Want to Fix Social Security? Your Best Bet Is to Push Democrats to Do the Right Thing and Vote for Democratic Control of Congress and the White House
Many readers know the background to this statement, but many voters don't. It is a fact: Republicans are likely to want to cut Social Security. Their willingness to weaken SS, a most effective government anti-poverty program, is not new. Since 1935, there have usually been at least some Republicans who have wanted to cripple SS. Today, it is hard to find a Republican in the House or the Senate who will vote to preserve and enhance benefits.
Admittedly, the history of Republicans and SS is mixed. In the 1950s, Republican President Eisenhower asserted that any politician who attacked SS was suicidal. In the 70s Congress and Republican President Nixon raised taxes and benefits and legislated an automatic cost-of-living escalator. In the 80s Reagan and his followers wanted to undermine Social Security, yet in 1983, a bi-partisan committee came up with a plan to fix SS funding. It wasn't perfect. The agreement created a calendar for the gradual increase by three years of the age for full benefits. Reagan had campaigned against SS when he worked for General Electric as a propagandist, and as President he wanted to undermine SS. But Republicans were taking political heat for a brutal recession and for a plan to slash SS benefits. Reagan was a pragmatic politician and he arranged for a committee that could keep the benefits coming and build a surplus for later years when retirements ballooned. Given Reagan's predilections and the conservative bent of Alan Greenspan, the chair of the committee, the outcome was pretty good.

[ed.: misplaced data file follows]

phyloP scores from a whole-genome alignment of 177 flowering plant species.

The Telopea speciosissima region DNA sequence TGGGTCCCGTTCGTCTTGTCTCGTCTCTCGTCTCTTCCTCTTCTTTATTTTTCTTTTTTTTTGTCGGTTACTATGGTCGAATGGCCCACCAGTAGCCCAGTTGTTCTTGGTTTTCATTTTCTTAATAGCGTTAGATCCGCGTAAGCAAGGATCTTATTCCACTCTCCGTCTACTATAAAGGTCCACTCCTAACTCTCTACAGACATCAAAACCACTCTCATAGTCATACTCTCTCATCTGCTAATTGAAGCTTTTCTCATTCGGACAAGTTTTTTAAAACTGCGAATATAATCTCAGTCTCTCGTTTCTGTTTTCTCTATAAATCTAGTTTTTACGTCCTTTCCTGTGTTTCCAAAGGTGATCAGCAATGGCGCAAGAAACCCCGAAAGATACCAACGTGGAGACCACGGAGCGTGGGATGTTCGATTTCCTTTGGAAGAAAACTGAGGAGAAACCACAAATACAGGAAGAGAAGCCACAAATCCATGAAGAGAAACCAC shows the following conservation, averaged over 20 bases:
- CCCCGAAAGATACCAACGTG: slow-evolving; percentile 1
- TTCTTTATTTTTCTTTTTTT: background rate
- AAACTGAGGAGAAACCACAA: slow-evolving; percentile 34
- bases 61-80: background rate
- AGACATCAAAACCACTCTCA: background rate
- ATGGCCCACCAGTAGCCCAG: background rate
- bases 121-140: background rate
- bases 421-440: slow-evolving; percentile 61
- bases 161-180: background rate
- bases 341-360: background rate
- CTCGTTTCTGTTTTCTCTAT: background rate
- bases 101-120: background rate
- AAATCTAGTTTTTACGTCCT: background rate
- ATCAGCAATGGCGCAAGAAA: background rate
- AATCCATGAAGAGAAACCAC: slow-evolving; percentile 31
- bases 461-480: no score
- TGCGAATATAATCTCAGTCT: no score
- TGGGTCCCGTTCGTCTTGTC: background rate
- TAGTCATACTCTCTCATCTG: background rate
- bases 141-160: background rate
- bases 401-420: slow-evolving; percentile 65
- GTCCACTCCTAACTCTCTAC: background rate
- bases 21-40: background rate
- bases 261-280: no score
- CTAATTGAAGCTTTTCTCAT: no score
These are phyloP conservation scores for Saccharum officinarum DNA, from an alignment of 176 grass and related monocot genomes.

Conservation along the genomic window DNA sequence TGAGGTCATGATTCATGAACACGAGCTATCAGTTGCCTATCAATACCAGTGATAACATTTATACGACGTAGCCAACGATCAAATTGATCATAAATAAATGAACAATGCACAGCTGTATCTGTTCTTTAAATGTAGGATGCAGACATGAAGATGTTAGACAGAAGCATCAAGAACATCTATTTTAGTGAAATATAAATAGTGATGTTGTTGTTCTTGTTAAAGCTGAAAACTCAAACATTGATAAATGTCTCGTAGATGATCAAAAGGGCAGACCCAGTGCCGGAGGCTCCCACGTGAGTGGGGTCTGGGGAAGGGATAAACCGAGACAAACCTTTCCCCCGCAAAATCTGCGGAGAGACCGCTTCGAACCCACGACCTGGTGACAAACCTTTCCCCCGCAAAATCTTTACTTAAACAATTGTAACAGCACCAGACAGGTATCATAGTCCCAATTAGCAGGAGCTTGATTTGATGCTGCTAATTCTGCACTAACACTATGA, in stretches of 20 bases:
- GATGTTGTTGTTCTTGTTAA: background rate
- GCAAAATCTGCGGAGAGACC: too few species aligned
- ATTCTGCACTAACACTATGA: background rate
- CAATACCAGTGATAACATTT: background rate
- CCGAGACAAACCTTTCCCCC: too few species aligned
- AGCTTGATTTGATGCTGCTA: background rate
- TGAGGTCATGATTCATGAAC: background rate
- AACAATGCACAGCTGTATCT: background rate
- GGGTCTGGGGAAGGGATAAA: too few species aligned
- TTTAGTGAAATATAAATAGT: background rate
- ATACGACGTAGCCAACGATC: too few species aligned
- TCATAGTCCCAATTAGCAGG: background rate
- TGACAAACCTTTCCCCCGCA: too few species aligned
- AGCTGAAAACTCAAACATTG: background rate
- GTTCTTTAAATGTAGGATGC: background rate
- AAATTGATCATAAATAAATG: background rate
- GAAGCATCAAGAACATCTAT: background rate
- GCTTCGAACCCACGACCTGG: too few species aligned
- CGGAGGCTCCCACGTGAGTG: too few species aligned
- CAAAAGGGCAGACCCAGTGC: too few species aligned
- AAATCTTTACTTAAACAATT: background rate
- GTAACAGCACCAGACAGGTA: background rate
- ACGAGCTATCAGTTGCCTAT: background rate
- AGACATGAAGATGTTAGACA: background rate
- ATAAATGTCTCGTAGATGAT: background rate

Recently, George W. Bush has benefitted from media love--hey, he isn't as bad as Trump, right? He never insulted John McCain. But Bush has a history of animus toward SS and as President he was happy to get help from right-wing outfits like the Heritage Foundation and the Cato Institute. His campaign was billed as an effort to save Social Security, but it wasn't. The gimmick was to let new workers divert some of what they would normally pay into SS over into individual private retirement accounts. But market ups and downs could leave them without enough for retirement. To sell the program, the Bushies proposed to subsidize and guarantee the account. That raised federal spending, even as the diversion was undermining SS finances.*
The Cato-Bush attack fizzled, but it foreshadowed a new hardening of Republican arteries. Today many Republicans are in hock to Social Darwinians like the Koch brothers. Trump's chief of staff, Mick Mulvaney, leads the attack on safety-net programs. Trump's proposed 2020 budget includes cuts in Medicaid, Medicare, and the Social Security Disability program. On most safety-net issues, Republicans in Congress are impossible. As former Republican representative from Florida, David Jolly, argued on MSNBC, Republicans won't get better and there is only one way to deal with them; vote them out.
Social Security cannot be fixed as long as Republicans control the Presidency or even one house of Congress. Indeed, as Nancy Altman points out in the article linked below, Republicans can cut Social Security by making sure that nothing is done. Without a funding fix, sometime around 2035, the trust fund/surplus that has accumulated over the years will be used up and current contributions will cover only 70 to 80% of benefit obligations.